So press the eject button operated by your right foot. There is a noticeable pause. And then the A35 shoots forward with a wave of amplified 2.0-liter fury. As previously mentioned, it offers 302 horsepower and 295 lb-ft of torque from 3000 to 5000 rpm, with reaching 60 mph in about 4.5 seconds. The engine is a run-up version of the M260 four-cylinder of the A220, which is equipped with a twin-scroll turbocharger and an air-to-water intercooler. The shifting tasks are taken over by a seven-speed dual clutch transmission in which all four tires are put on the road.
Taken together, these ingredients sound a bit like my STI hatchback for the everyday driver, albeit with a dual clutch transmission and without the ubiquitous Subaru dashboard rattle of the Maraca band. It's a recipe for a paved leather-seated rally car, and hopes are high as I drive the rain-soaked mountain roads.
For the most part, the A35 delivers. Redline at 6000 RPM on fully automatic and 6500 RPM on manual seems to be relatively low, but that's not really an obstacle to the fun as the performance peaks at 5800 RPM. The dual clutch shifts as fast as any AMG product, and the cool feel of metal paddle switches under your fingertips is particularly satisfying.
This car is stiffened from the regular A-Class, and it feels like a chip from the old AMG monoblock. The rack is different from the standard A-Class and while not particularly talkative, it is very accurate. This is a small, agile car, but there is no weakness.
The all-wheel drive system is forward biased, but sends 50 percent of the power to the rear in the more aggressive drive modes and uses torque vectoring to improve turn-in. The A35 shakes off the damp weather at speed and feels safe, precise and very, very fast.
Things are starting to come apart at the seams as traffic picks up on the way back into town. The A35 is a decent freeway cruiser, but it doesn't have the two-mode functionality of the Golf R. Even with the drive modes set to the softest settings, the dual-clutch transmission can be a bit grippy and the throttle lag and turbocharged engine conspire on occasion, to make you stumble in your seat. It's all a little unpolished, especially at lower speeds.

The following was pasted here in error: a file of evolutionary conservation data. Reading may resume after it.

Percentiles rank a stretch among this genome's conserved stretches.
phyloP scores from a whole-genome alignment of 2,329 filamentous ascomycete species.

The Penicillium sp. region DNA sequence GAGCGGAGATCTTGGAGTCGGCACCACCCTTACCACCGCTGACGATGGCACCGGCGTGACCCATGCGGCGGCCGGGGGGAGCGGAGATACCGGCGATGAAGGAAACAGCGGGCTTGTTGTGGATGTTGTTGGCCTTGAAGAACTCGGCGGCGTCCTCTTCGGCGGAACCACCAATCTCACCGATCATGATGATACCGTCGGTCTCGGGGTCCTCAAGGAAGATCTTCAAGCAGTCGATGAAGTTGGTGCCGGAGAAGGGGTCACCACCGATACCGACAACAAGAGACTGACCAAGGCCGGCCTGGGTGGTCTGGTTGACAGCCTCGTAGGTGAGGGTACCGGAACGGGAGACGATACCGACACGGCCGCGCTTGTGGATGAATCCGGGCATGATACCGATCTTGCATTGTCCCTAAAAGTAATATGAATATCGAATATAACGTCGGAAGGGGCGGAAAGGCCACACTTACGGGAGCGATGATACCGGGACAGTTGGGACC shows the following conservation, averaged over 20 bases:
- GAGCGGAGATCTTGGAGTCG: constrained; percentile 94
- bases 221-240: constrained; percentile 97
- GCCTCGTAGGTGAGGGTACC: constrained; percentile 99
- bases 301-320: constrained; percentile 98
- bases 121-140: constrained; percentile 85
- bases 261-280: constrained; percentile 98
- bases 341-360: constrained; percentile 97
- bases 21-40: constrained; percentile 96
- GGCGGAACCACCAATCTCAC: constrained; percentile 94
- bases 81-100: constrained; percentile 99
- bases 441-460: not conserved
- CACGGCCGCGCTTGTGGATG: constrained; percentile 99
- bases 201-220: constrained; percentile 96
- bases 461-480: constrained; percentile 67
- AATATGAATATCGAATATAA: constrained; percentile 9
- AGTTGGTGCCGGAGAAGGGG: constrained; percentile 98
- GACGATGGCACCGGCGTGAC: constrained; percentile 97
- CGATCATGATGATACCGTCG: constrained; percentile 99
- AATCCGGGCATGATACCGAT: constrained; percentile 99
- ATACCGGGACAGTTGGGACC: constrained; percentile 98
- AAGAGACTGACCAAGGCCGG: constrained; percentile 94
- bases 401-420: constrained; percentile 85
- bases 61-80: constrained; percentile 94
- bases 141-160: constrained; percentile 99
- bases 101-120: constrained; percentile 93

Photo credit: Brendan McAleer
To use a hockey metaphor, as mandated by Canadian law, the A35 is a Brett Hull, a striker with great physicality and a laser-accurate slapshot. But it doesn't have the soft hands you need to make a quick pass or catch. It doesn't have the playmaker versatility. That versatility is the difference that brings a hot hatchback to Wayne Gretzky's level. Everyone greets the great.
Speaking of big ones, there is another minor issue with the A35 hatch since the A45 exists overseas. Before I drove the A35 hatchback, I tried a CLA 45. I thought there were more fools than I remembered. The fact that you can get 382 hp insanity in a dull little A-series is (a.) Slightly disturbed, and (b.) Yes, please, may I try.
Should you crave the Yaris GR's forbidden hot hatch? You absolutely should. The car looks real and I'd rather have fifteen minutes than an hour in a McLaren.
But should America be jealous of Canada's A35 hatch? Might not. The more hot hatchbacks there are, of course, the better it is, but the A35 isn't as rounded as the old Golf R. And the new R is likely to be even better.
For Canadians, the A35 hatchback remains an interesting drive, an accessible way to bring a little AMG into your life. It is recommended to use an asterisk or two. But if you're an American looking for rally thrill with a Mercedes-AMG badge and hatch, you might want to jump straight to the GLA 45. You like your bigger portions anyway.